Trusting in God to make everything turn out all right. God has a plan even in the things that don’t make the least sense. Sometimes we wonder why he let things happen how they have. Wouldn’t it be so much better if Amber had never come to Rizkaland? Or sometimes we worry about the consequences of our choices. What if the thing we thought was right messed everything up?

But we need not worry. God is in control. If he puts us in a position he will guide us in filling it. I’ll share a couple of favourite lines that express this.

“If that is what You ask of us, then we shall take it one day at a time, as You guide us,” answered Reuben. “Stringing those days together, we’ll end up at the end eventually.”

It also deals with the balance between free will and predestination.

“But if the result is already determined, is it a choice?”

“Yes, it’s still a choice,” Laura answered. “Day after day, I choose to do the tasks set before me. Yes, even I have a choice.”

And once again, the important of commitment in relationships. I like to see love shown in it’s best for rather than the selfish love we often see.

What I didn’t like so much

The structure just didn’t quite feel right. The point of highest tension was at the three quarter mark. After that it slowly dropped, getting down to almost nothing before jumping up pretty high just before the end. It’s not a big problem and my love of the character and a knowledge that something had to happen kept me reading, but it was a little slow.

There wasn’t enough room in the book for all of the characters to be fully developed. There was one couple in particular I would have like to see a little more of. But since that would have had to happen in the end part of the book it would have made the previous problem worse.

Summer disappointed me by being a better person that I’d expected. Which is an odd thing to complain about, but true. 

Content warning

This book was about at the edge of what I can stand as far as romance goes. That was partly because I was reading it aloud to my brothers and have a lower tolerance with them. There’s young married couples doing about what you would expect, kissing, falling asleep together, nothing more than that. And the description tends more towards the character’s emotions than physical sensations.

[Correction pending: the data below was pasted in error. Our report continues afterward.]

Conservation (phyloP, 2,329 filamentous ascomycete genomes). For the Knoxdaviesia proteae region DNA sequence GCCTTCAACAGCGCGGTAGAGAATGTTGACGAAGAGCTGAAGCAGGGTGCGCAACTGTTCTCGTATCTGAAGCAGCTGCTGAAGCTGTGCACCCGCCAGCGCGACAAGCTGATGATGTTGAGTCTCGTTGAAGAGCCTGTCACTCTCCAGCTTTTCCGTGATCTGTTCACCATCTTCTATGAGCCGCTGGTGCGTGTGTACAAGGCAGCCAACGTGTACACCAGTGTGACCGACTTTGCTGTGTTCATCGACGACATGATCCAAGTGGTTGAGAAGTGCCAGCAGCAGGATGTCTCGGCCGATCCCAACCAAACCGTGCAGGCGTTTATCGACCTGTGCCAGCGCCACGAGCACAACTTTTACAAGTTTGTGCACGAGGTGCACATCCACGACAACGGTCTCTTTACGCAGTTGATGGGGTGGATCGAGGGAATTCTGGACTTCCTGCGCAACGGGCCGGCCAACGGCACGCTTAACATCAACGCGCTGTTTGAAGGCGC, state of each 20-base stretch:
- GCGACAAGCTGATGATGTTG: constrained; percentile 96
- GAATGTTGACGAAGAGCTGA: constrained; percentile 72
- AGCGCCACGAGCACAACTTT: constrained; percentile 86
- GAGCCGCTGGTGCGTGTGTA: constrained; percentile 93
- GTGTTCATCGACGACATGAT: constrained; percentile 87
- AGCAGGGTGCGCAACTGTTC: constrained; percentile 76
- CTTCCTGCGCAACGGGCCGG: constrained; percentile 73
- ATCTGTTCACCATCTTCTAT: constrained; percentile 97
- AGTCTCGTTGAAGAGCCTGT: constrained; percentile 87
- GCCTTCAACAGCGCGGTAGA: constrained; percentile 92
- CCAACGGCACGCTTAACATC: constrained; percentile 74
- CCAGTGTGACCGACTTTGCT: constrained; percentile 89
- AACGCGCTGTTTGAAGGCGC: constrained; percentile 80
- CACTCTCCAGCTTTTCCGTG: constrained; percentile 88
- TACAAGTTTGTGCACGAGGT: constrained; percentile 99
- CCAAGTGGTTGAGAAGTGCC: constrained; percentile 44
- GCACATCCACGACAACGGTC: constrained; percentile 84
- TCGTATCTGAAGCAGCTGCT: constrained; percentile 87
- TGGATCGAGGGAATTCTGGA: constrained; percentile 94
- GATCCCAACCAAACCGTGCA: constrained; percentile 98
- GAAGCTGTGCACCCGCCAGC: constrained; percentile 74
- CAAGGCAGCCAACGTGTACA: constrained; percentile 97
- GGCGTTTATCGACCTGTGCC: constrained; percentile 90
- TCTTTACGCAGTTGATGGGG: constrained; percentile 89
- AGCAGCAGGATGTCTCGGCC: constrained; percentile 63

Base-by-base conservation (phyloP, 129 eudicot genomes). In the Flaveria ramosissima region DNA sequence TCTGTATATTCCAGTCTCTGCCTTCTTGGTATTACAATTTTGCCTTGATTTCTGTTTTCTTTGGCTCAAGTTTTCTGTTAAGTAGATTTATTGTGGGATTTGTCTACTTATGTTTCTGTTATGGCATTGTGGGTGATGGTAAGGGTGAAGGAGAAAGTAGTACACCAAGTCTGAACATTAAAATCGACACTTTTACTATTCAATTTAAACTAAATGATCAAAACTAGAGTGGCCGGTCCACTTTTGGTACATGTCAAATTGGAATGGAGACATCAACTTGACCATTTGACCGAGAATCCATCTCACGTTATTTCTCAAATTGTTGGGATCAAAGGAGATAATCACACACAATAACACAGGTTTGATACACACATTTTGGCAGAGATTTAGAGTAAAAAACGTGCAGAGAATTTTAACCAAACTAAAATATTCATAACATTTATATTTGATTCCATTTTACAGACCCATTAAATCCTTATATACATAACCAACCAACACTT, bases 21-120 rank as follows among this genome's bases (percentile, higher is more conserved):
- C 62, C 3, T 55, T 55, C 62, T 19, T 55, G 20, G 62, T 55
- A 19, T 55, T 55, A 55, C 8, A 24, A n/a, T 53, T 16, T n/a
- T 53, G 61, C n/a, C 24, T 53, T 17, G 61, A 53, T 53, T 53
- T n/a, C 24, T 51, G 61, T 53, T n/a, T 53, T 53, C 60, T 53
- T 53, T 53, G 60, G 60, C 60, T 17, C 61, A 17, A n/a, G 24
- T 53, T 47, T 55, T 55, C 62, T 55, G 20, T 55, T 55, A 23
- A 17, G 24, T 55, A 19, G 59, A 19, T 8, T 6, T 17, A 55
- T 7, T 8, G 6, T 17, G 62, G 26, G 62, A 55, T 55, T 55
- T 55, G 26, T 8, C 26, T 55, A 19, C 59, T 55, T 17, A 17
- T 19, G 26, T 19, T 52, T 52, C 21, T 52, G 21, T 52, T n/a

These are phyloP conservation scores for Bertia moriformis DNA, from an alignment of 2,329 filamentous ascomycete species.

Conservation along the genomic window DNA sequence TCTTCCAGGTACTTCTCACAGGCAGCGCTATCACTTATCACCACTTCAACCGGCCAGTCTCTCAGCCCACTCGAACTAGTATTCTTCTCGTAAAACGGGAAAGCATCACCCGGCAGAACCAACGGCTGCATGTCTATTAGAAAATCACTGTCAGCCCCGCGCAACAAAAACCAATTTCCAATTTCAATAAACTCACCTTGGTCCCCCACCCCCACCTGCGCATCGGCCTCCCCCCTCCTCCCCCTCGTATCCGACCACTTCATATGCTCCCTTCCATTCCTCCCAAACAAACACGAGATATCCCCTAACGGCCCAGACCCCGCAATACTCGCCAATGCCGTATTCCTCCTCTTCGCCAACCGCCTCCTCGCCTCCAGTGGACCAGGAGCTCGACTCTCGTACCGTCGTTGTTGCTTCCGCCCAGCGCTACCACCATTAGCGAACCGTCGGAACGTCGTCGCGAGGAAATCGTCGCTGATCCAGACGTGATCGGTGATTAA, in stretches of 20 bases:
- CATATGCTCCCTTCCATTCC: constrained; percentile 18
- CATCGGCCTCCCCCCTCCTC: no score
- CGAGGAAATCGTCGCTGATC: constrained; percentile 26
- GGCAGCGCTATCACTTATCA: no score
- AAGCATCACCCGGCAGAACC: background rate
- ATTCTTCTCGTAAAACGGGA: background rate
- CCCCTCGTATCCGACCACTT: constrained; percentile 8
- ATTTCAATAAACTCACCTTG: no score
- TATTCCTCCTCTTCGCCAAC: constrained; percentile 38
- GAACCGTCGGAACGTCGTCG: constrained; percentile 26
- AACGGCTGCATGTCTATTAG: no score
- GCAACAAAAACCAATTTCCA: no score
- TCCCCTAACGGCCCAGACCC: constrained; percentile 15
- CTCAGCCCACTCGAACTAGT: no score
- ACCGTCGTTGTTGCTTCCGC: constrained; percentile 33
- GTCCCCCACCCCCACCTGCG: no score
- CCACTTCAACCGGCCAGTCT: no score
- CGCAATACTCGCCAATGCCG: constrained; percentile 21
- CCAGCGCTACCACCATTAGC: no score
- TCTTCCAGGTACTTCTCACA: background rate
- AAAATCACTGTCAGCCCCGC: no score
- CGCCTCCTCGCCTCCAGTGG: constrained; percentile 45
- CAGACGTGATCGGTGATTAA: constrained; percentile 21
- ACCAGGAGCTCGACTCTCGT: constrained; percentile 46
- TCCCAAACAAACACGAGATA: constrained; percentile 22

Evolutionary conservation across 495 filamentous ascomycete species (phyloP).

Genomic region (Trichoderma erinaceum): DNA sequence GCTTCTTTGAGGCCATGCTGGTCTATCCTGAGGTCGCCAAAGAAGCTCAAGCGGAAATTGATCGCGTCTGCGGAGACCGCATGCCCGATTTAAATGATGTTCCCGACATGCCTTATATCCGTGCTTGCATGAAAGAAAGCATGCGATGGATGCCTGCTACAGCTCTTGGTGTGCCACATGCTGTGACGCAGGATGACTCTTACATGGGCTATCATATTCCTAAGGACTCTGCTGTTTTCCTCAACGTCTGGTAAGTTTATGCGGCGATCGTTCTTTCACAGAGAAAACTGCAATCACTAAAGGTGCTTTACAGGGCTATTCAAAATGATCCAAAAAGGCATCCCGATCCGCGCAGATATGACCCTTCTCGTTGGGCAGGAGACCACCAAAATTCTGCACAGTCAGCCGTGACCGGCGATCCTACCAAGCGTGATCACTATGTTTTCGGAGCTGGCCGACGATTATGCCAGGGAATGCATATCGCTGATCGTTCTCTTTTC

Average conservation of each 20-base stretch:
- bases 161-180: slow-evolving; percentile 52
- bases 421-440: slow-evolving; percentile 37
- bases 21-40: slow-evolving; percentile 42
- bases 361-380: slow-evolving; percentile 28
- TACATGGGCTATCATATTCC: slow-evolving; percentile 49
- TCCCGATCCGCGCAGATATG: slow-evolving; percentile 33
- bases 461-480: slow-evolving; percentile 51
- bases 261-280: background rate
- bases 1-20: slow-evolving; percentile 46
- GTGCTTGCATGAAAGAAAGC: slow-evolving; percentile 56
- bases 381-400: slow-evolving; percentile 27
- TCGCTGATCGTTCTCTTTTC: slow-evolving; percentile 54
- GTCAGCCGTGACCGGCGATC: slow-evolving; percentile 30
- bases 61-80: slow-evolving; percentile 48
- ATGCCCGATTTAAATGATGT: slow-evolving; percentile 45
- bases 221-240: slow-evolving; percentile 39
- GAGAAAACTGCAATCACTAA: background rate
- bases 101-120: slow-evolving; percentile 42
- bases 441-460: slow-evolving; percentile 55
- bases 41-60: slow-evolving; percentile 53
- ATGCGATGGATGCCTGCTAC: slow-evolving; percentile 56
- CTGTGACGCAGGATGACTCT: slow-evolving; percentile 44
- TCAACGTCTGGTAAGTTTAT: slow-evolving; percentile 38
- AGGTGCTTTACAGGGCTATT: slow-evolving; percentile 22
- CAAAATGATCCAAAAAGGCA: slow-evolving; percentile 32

There’s a bit of violence, with people getting stabbed or turned into ice. I’d say it’s got less than Water Princess, Fire Prince. There’s a bit of blood, but no gore.
So overall, I highly recommend this book for anyone with a taste for fantasy, tales of adventure and high callings, of sacrifice and love.

You can buy Lady Dragon, Tela Du as Kindle or paperback and Goodreads and find Kendra on her blog.  

Lady Dragon, Tela Du Launch: Interview with Kendra

It’s here! The book I started reading half a year ago and have mentioned many times on my blog. I present to you, Kendra E. Ardnek’s latest book Lady Dragon, Tela Du!
I’m not going to fangirl much right now as I have a review coming next week, but this book surprised me a lot. Since I knew the inspiration, I thought I knew where it would go. But it didn’t, Kendra went far above and beyond my expectations. This book doesn’t exactly sound like Narnia does it?
Two girls with one face
Two girls with twisted fate
One in purple, one in red
One shall speak the other’s death
Who shall win their final war?
Lady Dragon or Tela Du?

Amber, the Lady Dragon, has been promised a fifty-year reign over Rizkaland and nothing can stop her from claiming it. But when you’ve lived six thousand years, fifty is such a pitiful number. Only one person can keep her from making this reign permanent – the Tela Du, a girl who shall share Amber’s face.

The last thing Petra wants is a magical world interrupting her plans for a normal life, let alone an ultimate battle against the Lady Dragon with only one prophesied survivor. She has her childhood best friend, Reuben, at her side, but she’s not sure if he’s more of a help or a hindrance right now. Though she’d much prefer to just return home and forget about this whole crazy affair, things change when she discovers that the world has surprising connections to her own family – including her sister who disappeared without a trace two years before. Still, Rizkaland can’t possibly expect her to risk her very life, can it?

Well maybe it is a bit like Narnia, but it delves more into character interactions. The depth of emotion is stunning. But I’m getting sidetracked, this isn’t supposed to be a review, I’m actually interviewing Kendra. Since I know her reasonably well I tried to ask deeper questions. Mostly.
So questions:

Me: What is your name, what is your quest and what is your favourite colour? (Umm, I’d been listening binge listening to Lasers, Dragons and Keyboards. That is their intro question.) But what is your quest?

Kendra: My Quest is to find interesting ideas, turn them into stories, and get them into the hands of people who will enjoy the story.

My name is Kendra E. Ardnek and my favorite color is purple.

What is your favourite place to write?

I will write just about anywhere, and I don’t really have a favorite. Most of my writing is done at my desk in my writing cave, though. (I call it a cave because it’s under my loft bed. Which is awesome.)

What is your definition of success in writing?

Writing stories that connect with people. I write for myself, first and foremost, but if the story I write doesn’t connect with people, I feel like I failed. And if my story brings people together, that’s even better.